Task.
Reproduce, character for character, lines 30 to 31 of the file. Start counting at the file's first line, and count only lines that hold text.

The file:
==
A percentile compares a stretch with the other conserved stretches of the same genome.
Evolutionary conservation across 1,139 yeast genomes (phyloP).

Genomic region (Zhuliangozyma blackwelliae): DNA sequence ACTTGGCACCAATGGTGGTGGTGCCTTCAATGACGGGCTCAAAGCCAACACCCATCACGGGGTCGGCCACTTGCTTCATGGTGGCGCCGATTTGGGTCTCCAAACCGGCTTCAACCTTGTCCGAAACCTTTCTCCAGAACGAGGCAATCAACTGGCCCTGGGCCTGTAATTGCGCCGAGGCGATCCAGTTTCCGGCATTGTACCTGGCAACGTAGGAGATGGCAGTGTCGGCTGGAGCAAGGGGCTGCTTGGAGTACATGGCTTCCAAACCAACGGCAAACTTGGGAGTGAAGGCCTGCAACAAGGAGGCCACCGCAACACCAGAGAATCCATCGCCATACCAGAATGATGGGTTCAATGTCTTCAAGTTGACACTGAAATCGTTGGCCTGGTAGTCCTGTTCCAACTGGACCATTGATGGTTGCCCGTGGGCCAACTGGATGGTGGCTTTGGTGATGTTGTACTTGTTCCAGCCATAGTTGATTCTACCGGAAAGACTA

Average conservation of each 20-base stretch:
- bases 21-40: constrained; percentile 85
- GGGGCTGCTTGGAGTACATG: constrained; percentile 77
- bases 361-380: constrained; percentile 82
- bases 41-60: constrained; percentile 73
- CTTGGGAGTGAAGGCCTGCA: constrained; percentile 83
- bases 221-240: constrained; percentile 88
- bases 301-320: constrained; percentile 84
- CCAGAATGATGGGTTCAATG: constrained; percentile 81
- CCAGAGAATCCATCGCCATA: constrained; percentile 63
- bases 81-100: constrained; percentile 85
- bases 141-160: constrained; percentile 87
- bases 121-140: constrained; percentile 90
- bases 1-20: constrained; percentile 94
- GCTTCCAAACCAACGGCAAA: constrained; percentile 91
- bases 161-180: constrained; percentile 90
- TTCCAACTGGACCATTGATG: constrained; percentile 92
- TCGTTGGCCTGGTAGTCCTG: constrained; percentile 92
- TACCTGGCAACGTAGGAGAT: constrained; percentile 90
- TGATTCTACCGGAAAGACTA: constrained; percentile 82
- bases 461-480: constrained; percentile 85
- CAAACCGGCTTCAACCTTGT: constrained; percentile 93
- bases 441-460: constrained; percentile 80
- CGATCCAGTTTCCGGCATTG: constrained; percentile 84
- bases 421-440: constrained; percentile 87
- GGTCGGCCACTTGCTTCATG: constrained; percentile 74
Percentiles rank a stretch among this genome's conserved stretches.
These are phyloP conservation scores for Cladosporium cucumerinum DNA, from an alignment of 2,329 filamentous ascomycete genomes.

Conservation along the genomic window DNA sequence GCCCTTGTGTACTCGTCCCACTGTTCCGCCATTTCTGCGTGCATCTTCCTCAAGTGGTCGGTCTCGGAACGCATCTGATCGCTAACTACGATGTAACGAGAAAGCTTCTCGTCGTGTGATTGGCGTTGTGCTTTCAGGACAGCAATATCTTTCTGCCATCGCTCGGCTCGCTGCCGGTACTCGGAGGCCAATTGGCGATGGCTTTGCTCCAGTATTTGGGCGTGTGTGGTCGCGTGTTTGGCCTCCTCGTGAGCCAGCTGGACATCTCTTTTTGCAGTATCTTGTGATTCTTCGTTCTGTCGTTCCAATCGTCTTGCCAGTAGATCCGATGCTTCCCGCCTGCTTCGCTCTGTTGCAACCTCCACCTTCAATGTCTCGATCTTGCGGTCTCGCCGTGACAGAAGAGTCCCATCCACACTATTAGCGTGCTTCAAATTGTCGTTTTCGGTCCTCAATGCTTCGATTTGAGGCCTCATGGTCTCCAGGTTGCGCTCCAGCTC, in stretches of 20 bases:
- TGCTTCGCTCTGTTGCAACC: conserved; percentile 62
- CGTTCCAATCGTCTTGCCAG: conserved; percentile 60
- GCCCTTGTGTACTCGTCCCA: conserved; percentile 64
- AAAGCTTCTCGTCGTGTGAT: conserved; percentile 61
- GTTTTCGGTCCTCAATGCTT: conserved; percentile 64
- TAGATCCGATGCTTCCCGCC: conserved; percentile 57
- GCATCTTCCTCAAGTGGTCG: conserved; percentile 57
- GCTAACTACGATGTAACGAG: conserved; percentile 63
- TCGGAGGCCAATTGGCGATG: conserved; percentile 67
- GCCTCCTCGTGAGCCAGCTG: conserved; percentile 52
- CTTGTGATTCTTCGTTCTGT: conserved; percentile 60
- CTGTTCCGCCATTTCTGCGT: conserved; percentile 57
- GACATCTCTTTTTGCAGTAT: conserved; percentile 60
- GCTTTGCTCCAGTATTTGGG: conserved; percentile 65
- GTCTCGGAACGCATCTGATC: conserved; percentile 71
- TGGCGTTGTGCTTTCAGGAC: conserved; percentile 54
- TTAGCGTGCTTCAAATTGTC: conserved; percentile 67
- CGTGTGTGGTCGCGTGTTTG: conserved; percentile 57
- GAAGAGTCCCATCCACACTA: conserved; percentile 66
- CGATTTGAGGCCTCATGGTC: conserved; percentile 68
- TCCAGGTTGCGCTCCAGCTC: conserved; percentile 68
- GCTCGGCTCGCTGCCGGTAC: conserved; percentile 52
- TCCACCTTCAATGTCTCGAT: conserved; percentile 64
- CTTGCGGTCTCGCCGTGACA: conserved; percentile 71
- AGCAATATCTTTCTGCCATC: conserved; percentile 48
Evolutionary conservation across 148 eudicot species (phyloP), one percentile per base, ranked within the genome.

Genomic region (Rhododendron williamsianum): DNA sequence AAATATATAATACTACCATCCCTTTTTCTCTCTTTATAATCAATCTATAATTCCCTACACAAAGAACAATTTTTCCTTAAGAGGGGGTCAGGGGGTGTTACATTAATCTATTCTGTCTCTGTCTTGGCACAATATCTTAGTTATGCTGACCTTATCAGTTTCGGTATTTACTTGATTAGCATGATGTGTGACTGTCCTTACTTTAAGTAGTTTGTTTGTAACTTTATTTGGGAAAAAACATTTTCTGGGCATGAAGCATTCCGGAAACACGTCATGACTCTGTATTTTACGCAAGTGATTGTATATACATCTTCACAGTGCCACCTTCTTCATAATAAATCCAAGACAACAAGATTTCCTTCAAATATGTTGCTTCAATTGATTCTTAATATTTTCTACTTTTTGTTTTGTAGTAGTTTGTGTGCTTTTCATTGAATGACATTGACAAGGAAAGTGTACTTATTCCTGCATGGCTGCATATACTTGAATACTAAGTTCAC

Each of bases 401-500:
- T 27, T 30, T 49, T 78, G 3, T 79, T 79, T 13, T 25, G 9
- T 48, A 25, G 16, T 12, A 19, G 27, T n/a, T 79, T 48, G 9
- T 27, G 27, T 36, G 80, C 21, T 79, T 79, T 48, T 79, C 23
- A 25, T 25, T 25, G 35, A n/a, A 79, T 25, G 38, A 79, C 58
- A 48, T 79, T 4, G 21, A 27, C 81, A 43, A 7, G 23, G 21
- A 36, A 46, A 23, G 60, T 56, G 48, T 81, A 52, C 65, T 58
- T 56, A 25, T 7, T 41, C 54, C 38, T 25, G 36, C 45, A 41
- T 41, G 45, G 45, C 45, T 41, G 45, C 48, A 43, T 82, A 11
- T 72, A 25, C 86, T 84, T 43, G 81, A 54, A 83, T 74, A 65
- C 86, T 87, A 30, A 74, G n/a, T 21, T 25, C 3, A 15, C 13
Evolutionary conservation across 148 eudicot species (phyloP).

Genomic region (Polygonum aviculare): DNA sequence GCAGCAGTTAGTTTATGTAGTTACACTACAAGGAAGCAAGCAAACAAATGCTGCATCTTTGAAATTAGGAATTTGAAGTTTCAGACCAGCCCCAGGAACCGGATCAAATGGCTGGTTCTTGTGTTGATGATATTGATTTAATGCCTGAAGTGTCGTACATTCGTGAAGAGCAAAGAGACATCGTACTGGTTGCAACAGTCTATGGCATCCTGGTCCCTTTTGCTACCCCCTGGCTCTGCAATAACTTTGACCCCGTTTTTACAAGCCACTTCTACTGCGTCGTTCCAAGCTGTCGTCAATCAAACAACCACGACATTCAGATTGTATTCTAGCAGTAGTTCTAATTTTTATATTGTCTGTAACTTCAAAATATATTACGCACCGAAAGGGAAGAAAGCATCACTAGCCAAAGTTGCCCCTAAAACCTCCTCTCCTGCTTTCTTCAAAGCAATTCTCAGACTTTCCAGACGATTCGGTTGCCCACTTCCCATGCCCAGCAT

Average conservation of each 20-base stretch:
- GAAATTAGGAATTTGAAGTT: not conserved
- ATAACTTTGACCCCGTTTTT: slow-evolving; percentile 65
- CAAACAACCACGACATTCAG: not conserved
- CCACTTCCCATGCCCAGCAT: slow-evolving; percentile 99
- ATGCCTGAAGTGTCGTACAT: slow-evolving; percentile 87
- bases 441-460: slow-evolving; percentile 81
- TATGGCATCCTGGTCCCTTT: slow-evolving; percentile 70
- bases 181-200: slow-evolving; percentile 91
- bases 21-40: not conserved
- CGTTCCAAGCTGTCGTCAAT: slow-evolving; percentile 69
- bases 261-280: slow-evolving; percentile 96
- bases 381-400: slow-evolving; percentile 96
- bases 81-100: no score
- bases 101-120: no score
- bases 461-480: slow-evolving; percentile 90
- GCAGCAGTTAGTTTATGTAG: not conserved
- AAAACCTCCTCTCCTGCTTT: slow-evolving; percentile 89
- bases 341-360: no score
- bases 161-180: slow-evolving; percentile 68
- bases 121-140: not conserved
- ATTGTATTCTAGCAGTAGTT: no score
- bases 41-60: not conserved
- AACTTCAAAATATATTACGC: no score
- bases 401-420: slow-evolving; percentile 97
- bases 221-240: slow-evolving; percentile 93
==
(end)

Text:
Percentiles rank a stretch among this genome's conserved stretches.
These are phyloP conservation scores for Cladosporium cucumerinum DNA, from an alignment of 2,329 filamentous ascomycete genomes.